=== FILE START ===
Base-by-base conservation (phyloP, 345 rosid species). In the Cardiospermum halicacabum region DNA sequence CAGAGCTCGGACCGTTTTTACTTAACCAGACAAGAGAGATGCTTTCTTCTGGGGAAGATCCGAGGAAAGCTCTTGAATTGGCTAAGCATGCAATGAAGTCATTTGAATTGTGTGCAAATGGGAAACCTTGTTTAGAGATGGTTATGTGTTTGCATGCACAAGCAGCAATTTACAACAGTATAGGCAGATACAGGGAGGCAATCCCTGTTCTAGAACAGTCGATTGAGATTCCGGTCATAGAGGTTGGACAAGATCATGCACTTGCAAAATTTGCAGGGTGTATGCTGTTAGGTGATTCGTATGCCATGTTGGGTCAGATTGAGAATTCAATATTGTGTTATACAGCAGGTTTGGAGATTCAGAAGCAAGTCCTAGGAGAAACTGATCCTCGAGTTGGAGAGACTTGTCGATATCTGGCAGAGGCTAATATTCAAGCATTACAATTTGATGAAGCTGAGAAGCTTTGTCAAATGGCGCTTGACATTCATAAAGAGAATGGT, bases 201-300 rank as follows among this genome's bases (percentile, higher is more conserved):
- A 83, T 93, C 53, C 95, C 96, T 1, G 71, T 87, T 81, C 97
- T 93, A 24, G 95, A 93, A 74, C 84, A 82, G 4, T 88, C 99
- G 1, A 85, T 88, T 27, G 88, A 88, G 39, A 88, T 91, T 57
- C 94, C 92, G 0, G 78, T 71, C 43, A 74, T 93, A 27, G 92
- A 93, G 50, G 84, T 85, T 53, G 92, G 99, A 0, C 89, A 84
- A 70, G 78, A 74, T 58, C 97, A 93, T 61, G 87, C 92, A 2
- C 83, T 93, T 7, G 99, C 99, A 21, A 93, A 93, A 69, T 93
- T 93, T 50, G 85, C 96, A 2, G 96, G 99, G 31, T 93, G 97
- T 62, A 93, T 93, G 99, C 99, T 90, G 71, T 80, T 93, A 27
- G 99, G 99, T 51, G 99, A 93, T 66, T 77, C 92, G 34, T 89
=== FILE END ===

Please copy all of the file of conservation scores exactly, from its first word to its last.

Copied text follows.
Base-by-base conservation (phyloP, 345 rosid species). In the Cardiospermum halicacabum region DNA sequence CAGAGCTCGGACCGTTTTTACTTAACCAGACAAGAGAGATGCTTTCTTCTGGGGAAGATCCGAGGAAAGCTCTTGAATTGGCTAAGCATGCAATGAAGTCATTTGAATTGTGTGCAAATGGGAAACCTTGTTTAGAGATGGTTATGTGTTTGCATGCACAAGCAGCAATTTACAACAGTATAGGCAGATACAGGGAGGCAATCCCTGTTCTAGAACAGTCGATTGAGATTCCGGTCATAGAGGTTGGACAAGATCATGCACTTGCAAAATTTGCAGGGTGTATGCTGTTAGGTGATTCGTATGCCATGTTGGGTCAGATTGAGAATTCAATATTGTGTTATACAGCAGGTTTGGAGATTCAGAAGCAAGTCCTAGGAGAAACTGATCCTCGAGTTGGAGAGACTTGTCGATATCTGGCAGAGGCTAATATTCAAGCATTACAATTTGATGAAGCTGAGAAGCTTTGTCAAATGGCGCTTGACATTCATAAAGAGAATGGT, bases 201-300 rank as follows among this genome's bases (percentile, higher is more conserved):
- A 83, T 93, C 53, C 95, C 96, T 1, G 71, T 87, T 81, C 97
- T 93, A 24, G 95, A 93, A 74, C 84, A 82, G 4, T 88, C 99
- G 1, A 85, T 88, T 27, G 88, A 88, G 39, A 88, T 91, T 57
- C 94, C 92, G 0, G 78, T 71, C 43, A 74, T 93, A 27, G 92
- A 93, G 50, G 84, T 85, T 53, G 92, G 99, A 0, C 89, A 84
- A 70, G 78, A 74, T 58, C 97, A 93, T 61, G 87, C 92, A 2
- C 83, T 93, T 7, G 99, C 99, A 21, A 93, A 93, A 69, T 93
- T 93, T 50, G 85, C 96, A 2, G 96, G 99, G 31, T 93, G 97
- T 62, A 93, T 93, G 99, C 99, T 90, G 71, T 80, T 93, A 27
- G 99, G 99, T 51, G 99, A 93, T 66, T 77, C 92, G 34, T 89